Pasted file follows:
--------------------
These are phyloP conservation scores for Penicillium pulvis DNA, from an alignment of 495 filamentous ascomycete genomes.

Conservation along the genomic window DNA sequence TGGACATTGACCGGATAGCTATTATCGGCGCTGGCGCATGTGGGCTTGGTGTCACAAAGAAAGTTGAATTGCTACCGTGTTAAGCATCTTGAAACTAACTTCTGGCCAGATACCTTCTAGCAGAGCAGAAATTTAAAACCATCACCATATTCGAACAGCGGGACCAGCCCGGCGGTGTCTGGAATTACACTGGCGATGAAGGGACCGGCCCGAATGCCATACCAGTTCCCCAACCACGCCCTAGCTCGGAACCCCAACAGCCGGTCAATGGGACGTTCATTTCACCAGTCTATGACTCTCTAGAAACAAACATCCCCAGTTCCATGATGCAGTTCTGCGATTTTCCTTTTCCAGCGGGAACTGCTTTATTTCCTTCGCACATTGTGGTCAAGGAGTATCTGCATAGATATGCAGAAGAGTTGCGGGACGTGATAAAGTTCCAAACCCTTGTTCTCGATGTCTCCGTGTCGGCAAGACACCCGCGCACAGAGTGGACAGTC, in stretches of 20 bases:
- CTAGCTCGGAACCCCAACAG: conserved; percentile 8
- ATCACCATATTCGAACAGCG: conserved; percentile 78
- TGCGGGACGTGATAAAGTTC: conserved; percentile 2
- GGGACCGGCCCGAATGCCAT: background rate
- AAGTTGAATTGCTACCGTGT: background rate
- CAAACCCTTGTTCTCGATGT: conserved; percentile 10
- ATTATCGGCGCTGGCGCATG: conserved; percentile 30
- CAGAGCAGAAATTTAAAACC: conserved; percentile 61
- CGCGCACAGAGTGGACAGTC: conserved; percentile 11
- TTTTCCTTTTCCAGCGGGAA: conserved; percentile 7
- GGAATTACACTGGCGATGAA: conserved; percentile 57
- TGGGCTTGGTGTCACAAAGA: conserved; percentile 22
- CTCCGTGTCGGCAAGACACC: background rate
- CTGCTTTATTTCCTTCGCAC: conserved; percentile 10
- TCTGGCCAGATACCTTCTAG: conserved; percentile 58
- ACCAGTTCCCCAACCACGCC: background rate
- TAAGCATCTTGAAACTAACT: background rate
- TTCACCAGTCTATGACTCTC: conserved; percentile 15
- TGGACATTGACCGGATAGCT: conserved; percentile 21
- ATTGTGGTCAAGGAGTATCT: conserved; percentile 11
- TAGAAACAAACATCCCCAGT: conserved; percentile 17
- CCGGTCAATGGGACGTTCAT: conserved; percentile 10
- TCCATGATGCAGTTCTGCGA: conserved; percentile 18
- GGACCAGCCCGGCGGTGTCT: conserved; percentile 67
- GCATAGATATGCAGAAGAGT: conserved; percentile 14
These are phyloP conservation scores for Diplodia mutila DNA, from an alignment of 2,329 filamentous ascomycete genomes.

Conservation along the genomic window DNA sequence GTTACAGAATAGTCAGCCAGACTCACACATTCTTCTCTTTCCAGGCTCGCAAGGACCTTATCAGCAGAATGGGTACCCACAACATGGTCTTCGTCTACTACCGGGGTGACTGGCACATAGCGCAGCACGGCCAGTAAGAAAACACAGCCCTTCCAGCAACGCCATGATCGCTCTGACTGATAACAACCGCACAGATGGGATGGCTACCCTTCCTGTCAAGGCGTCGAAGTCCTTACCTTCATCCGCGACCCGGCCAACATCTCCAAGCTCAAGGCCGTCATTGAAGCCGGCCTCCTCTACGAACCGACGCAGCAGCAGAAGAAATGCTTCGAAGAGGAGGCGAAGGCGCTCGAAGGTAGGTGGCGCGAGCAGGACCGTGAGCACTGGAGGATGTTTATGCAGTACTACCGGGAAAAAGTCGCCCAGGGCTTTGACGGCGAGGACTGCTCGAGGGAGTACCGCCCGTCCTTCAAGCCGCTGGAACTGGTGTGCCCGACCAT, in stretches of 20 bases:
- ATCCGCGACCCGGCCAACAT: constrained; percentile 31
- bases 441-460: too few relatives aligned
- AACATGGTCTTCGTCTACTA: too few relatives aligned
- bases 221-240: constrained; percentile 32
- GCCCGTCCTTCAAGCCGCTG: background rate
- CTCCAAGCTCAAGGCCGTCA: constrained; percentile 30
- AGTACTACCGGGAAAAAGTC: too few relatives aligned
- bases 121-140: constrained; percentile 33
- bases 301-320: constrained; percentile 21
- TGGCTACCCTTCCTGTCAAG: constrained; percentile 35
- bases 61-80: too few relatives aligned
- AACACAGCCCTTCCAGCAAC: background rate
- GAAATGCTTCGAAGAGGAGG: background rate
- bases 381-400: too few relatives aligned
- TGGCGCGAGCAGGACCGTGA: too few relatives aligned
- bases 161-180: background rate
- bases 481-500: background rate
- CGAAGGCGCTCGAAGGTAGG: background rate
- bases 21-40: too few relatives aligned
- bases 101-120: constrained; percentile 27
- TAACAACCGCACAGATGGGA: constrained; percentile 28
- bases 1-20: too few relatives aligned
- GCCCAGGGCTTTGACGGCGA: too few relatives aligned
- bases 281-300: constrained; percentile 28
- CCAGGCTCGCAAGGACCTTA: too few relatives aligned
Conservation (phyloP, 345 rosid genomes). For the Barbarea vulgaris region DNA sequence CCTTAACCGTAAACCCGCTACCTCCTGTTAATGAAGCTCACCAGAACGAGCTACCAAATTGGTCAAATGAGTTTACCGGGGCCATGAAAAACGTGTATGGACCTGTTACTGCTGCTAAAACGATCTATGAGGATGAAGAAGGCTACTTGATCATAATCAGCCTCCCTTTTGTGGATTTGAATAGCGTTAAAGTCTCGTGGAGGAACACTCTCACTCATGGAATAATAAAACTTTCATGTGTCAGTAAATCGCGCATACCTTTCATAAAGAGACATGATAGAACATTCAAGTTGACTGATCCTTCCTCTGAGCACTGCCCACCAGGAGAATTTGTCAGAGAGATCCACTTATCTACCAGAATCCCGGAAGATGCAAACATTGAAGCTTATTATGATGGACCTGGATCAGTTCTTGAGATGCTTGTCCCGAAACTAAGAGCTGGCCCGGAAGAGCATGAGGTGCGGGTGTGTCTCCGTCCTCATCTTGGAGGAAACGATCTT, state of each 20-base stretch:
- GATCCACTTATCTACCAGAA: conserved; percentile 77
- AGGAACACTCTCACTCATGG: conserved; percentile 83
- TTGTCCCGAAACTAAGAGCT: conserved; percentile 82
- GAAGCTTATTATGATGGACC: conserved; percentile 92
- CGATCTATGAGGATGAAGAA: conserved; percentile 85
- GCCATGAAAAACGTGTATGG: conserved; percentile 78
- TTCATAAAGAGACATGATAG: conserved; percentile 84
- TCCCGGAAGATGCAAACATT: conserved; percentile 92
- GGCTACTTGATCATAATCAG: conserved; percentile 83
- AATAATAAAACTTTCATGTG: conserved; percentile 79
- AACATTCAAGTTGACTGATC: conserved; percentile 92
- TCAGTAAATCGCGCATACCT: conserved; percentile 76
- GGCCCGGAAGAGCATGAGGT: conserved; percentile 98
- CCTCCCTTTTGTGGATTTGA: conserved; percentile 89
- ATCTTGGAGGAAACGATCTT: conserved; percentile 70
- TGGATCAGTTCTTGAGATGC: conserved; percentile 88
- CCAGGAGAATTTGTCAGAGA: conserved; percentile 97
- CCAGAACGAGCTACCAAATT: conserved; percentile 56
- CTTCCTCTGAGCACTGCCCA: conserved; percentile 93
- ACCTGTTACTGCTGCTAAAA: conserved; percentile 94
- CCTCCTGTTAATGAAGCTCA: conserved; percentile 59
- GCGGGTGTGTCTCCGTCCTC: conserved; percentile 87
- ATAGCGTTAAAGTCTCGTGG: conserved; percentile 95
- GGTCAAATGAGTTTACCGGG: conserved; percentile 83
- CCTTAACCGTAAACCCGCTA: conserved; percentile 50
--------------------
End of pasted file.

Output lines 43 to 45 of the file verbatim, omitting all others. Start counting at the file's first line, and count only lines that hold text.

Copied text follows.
- bases 381-400: too few relatives aligned
- TGGCGCGAGCAGGACCGTGA: too few relatives aligned
- bases 161-180: background rate